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I have essentially been doing the same in my classes. Emphasize the roles of duty, "freedom of association" (in hw solving, etc), "economic" freedom in the sense that someone who does all the work s/he is free to share for free with others as long as they understand that by doing so they are essentially devaluing their hard work, among other things. Students have received my approach very well.

...well, I guess I'm not a big fan of "educational sentiments" (..whatever they might be ??).

The study of citizen duties & rights under government control (civics) isn't a big inspiration either.

The Dreyfuss comments are quite vague... but seem just a standard liberal/progressive obeisance to "democracy". Dreyfuss, of course, is a standard American Hollywood liberal, progressive, big-government, Democrat. (...his politics are easily ascertained via a Google).

The term 'democracy' is no where mentioned in the U.S. Constitution -- and the American Founders were very outspoken in their distaste for it.

There are no libertarian "rumblings" at all.

Ali, how did Einstein devalue his work by publishing a series of journal articles (presumably free of charge) to tell people about it? Or are you talking about work that has some more or less obvious commercial value, like a really good betting system?


I'll admit that Dreyfuss's comments are vague and could be interpreted along the lines of standard liberal democrat rhetoric rather than libertarianism. Nonetheless, I found the clip valuable for two reasons. First, he describes America's success as a "rare miracle." This is a big point to get over when confronting people's ordinary ideas concerning economic growth, third world development, and the politics of international trade. Normally celebrity types look at America and assume our growth and success is easy and just needs to be given out elsewhere a la Bono, Jolie, etc. Second, he emphasizes that the task of preserving the west's success is one of ideas. If we fail to uphold the ideas (whatever they might be) that lead to this miracle, we'll loose it. I considered these insights from a celebrity such as Dreyfuss as a breath of fresh air.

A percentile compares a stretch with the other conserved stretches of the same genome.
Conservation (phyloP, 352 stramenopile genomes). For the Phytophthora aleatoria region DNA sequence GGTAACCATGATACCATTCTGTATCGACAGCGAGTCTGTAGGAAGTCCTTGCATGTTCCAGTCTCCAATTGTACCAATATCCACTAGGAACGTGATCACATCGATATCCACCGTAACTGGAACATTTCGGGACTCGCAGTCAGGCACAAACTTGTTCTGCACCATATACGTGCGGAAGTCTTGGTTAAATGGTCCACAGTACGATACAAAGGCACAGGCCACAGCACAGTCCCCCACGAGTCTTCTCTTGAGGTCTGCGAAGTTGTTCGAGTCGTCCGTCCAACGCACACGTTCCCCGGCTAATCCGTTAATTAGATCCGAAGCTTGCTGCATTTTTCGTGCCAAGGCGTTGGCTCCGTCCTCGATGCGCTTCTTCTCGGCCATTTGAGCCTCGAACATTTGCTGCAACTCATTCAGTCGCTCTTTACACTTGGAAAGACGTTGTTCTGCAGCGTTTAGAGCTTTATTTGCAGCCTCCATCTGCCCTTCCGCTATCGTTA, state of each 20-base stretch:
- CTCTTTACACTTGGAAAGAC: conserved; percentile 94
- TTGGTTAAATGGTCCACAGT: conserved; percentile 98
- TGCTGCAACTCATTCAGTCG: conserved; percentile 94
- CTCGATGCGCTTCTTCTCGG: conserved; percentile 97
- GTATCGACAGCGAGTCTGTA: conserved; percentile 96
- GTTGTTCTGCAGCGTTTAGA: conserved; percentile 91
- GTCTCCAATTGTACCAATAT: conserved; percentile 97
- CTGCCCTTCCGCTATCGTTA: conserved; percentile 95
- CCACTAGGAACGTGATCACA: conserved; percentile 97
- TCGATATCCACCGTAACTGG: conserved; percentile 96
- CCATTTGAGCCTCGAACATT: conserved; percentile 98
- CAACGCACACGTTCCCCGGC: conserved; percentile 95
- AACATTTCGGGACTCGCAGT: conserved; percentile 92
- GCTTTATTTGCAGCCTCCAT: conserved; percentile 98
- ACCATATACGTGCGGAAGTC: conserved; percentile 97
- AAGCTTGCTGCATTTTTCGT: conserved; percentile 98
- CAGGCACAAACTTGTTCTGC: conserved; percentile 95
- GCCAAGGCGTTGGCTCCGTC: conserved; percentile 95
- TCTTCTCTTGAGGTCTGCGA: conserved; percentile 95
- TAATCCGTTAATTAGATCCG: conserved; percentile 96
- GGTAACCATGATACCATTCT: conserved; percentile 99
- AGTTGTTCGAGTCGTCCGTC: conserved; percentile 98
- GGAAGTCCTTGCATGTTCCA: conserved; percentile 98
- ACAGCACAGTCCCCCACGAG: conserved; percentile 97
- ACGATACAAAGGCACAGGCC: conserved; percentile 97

The way I think of it is that HW, projects, etc are the fruits of their work. I had noting to do with it. They are free to share it with others. Those who "copy" others' homeworks most certainly copy with the consent of the student who did the work, otherwise a severe penalty is incurred. It is up to the "owner" of the work to share or not share it depending on his/her assessment. Valuation is totally up to the "owner". Devaluation is in the sense of reducing his/her work by not being the sole or one of the few best performing (in the sense of a letter grade) students in the work. I try to emphasize freedom, responsibility, and intelligent decision making.


Like it or not, the word "democracy" (in conversational American speech) is often used as a synonym for what folks used to call "republicanism". Listen to what the man is actually saying.

It is clear from Dreyfuss' words that he is talking about a form of representative democracy where citizens have certain rights and liberties and they must be educated about the way government works if they want to protect them.

Dreyfuss is obviously NOT talking about "democracy" in the sense the founders feared (he is not advocating an unconstrained rule of the majority).

So please, get off your high horse. If the best point you have is that Dreyfuss' use of language would be confusing to a person from the 18th century, I think he did okay.

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